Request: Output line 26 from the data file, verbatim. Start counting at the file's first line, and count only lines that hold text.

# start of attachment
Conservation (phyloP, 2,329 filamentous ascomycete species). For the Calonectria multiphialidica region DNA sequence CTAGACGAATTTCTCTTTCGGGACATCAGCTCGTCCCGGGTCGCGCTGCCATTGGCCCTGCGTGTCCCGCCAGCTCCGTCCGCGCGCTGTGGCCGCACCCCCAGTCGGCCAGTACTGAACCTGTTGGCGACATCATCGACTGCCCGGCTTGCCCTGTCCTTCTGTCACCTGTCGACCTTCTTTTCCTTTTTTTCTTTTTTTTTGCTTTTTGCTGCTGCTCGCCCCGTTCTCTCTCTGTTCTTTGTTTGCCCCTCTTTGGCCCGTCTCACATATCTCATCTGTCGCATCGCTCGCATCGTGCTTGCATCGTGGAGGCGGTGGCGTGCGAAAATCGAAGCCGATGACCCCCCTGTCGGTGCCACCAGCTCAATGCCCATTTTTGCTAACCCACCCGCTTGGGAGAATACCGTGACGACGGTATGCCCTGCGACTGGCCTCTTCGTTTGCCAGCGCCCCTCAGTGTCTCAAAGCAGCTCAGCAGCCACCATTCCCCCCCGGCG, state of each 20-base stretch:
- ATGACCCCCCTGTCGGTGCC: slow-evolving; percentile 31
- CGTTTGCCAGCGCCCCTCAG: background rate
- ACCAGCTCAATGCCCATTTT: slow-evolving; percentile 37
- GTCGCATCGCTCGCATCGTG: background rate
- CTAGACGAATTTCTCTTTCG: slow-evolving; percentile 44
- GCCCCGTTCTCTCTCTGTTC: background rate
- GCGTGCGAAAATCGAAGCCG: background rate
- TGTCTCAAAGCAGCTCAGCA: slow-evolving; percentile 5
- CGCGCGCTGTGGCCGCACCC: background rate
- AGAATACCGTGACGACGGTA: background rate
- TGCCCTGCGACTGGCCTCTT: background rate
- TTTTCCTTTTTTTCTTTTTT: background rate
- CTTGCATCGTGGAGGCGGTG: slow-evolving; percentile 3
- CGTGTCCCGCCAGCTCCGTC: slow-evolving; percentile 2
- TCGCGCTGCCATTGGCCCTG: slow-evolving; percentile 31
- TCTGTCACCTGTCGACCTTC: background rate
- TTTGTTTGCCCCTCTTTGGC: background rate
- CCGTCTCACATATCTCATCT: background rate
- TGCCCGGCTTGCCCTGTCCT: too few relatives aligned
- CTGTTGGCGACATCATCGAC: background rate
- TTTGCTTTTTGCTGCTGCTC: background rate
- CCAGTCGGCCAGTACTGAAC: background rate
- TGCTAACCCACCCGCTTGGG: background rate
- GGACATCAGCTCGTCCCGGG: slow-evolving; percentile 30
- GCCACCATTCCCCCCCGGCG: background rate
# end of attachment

- GCCACCATTCCCCCCCGGCG: background rate